He and his little band of Marines have already hijacked the airship Irkutsk,
but Symenko continues to gnaw on Fedorov’s ankle, telling him he will have no chance to get through to Ilanskiy. This pressure, and the sudden arrival of Kazan in 1942, throw that action in a most unexpected direction, but where it then ends up taking us is a cleverly devised twist that will not fail to please. Again we see how events and minor characters introduced many volumes ago suddenly are presented as having a major impact on the story. Everything matters in these books. Nothing is ever given ink without careful thought, and a definite purpose in the overall tale.
What happens at the end cannot be divulged here, but Tigers East will keep you turning pages, with lots of wartime action and then the inevitable intrigue that is infused into the story by Fedorov’s surprising choices. Fans of Erwin Rommel will also see their favorite General resurgent here, and determined to stop fighting the last war and return to the mobile battles that made him famous. Through it all, we get numerous appearances by Hitler, Manstein, Steiner, Rommel, Kesselring, Patton, Sergei Kirov, Zhukov, Admiral Tovey and other historical characters, with Herman Balck getting a good deal of ink after his introduction. By the time those Tigers are well east, hammering at the Soviet defense near Volgograd, it is October of 1942. The next volume then promises to take us into the most massive battle ever fought, the author’s rendition of the terrible struggle for Volgograd, where the drama is already well under way in Zhukov’s counterpunching, if premature, offensives. How that battle will finally end remains to be seen in the next book.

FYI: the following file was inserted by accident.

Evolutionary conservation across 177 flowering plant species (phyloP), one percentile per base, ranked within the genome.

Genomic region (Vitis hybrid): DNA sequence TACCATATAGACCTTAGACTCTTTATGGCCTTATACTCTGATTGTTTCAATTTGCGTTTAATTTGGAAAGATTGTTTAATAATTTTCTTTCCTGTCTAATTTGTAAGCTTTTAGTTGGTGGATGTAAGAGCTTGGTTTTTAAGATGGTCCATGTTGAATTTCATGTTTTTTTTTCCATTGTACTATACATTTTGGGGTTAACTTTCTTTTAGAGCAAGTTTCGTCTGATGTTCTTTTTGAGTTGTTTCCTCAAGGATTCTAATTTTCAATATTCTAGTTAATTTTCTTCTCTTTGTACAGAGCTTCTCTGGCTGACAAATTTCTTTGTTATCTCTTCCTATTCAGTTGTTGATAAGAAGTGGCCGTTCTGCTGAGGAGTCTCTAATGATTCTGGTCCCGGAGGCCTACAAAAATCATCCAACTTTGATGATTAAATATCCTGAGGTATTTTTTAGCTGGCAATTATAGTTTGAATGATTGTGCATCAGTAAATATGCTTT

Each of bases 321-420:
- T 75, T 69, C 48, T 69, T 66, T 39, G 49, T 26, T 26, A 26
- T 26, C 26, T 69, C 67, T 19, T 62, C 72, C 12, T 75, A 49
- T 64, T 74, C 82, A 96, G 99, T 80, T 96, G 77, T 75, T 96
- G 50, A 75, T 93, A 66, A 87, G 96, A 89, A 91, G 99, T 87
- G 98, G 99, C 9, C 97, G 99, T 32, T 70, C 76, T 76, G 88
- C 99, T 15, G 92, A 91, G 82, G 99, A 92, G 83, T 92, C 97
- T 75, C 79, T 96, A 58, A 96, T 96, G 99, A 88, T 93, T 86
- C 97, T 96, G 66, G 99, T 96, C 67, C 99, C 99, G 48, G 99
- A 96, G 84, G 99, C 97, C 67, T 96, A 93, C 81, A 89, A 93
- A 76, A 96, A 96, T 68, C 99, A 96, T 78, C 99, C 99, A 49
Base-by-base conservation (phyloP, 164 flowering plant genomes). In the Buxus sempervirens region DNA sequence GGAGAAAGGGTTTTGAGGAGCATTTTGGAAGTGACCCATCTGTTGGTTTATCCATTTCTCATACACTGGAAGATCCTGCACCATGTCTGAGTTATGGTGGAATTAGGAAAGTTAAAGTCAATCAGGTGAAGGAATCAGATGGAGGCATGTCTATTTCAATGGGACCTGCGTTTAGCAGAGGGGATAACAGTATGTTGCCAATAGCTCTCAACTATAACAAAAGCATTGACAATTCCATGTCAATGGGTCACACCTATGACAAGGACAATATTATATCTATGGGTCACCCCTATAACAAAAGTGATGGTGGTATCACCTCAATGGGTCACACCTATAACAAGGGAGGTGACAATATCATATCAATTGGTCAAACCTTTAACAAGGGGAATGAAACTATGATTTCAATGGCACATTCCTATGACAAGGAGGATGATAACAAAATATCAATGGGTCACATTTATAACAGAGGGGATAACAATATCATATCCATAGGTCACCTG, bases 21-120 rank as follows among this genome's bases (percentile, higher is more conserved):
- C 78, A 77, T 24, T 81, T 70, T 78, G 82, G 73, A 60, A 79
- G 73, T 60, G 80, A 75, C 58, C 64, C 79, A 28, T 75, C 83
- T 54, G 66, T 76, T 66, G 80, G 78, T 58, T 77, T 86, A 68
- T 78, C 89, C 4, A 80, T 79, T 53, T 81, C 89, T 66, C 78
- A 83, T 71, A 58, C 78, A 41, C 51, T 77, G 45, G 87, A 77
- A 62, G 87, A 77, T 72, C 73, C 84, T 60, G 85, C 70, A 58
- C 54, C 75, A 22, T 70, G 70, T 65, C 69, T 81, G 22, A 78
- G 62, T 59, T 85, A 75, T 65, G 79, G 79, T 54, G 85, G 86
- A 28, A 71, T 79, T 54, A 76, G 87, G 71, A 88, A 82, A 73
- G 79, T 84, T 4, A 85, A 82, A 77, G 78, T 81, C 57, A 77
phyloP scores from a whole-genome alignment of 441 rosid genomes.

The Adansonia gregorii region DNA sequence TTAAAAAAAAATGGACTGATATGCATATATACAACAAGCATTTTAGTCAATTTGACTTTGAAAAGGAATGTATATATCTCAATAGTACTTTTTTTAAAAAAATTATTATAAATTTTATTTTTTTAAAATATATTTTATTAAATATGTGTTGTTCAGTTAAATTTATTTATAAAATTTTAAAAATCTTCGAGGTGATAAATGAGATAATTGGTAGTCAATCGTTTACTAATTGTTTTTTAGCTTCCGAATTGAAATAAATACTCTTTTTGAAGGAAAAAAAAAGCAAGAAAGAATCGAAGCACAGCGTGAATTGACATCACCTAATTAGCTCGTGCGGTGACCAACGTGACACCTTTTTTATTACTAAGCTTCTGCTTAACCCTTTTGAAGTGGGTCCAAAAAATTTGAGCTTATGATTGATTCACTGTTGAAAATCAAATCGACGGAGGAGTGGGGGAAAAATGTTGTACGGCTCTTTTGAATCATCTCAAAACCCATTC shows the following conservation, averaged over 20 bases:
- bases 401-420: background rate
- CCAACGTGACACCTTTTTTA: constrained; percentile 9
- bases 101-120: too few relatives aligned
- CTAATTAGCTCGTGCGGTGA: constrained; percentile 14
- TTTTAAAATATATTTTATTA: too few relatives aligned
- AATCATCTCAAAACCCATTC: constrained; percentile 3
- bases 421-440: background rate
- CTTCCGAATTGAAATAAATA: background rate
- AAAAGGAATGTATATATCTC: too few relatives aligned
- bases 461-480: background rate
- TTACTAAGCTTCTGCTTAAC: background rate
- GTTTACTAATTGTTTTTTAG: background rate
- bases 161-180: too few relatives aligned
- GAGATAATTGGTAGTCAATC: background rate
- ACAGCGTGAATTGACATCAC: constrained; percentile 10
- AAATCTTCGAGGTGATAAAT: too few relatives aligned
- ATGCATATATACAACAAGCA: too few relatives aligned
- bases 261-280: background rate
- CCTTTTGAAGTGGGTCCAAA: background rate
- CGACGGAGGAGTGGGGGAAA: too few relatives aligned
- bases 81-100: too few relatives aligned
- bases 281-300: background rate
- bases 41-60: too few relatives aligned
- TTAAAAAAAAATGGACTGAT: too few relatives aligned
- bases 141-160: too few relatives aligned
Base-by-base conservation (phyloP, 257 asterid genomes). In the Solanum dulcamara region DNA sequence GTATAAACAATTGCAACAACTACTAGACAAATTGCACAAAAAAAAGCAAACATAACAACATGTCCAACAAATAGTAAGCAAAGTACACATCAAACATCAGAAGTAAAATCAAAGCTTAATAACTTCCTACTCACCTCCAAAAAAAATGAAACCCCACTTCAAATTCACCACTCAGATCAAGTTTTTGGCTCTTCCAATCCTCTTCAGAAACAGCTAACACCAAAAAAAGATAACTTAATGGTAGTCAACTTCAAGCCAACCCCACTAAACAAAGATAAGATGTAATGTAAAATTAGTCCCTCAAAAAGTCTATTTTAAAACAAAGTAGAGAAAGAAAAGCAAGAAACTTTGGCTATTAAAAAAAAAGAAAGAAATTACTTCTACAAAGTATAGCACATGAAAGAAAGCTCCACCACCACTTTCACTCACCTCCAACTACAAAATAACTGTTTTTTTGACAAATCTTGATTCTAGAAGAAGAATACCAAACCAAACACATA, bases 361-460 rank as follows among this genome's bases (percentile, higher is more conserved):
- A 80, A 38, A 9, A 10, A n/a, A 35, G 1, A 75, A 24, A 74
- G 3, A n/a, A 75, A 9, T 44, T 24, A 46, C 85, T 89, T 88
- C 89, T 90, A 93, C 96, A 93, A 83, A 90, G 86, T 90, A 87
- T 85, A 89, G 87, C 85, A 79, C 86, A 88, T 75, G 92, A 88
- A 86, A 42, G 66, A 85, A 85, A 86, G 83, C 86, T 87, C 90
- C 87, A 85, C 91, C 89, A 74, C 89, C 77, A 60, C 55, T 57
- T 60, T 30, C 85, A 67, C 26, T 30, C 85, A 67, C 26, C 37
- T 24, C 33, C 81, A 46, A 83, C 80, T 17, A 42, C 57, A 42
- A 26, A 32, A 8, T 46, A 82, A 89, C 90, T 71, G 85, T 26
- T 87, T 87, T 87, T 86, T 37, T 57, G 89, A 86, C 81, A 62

The Kirov Series has now reached the mid-point of the war as the tide of affairs has slowly become more even handed through the last several books, Turning Point, Steel Reign and Second Front.
The British have stopped Rommel, though he now stirs to life again as a major threat. The Allies have put an end to Raeder’s dream in the Canary Islands, and knocked both Spain and
Vichy France out of the war in the startling developments after the opening of their Second Front. The Japanese Operation FS has been halted on Fiji, even as their expansion met its first
challenge on Guadalcanal in the real history. The Battlecruiser Kirov has settled the affair involving JS Takami, and sent Harada and Fukada south to continue their
arguments somewhere else.
Here the action on the East Front takes the German summer offensive to its conclusion, as the rains and mud of autumn herald the coming of the dread
winter of 1942. Can the Soviets muster the offense that will be required to turn the tide in Russia? In any case, we have reached that dangerous balance in the period late 1942 to early
1943, where the Axis has suffered its first major setbacks, but both Germany and Japan remain powerful opponents, and the outcome of the war still remains in doubt. If the Allies can
continue to gain momentum and carry on the fight, we have ahead the great battles that formed the heart of the war: Volgograd, Kursk, and surely others in Russia; Overlord, Cobra, Market
Garden and the Bulge in the West, assuming those actions ever occur in this history. Fans that have remained loyal to the series from its inception now have tickets to all those rides,
and Season Four starts with a bang here in Tigers East, on sale in the kindle store just in time for the fireworks this July!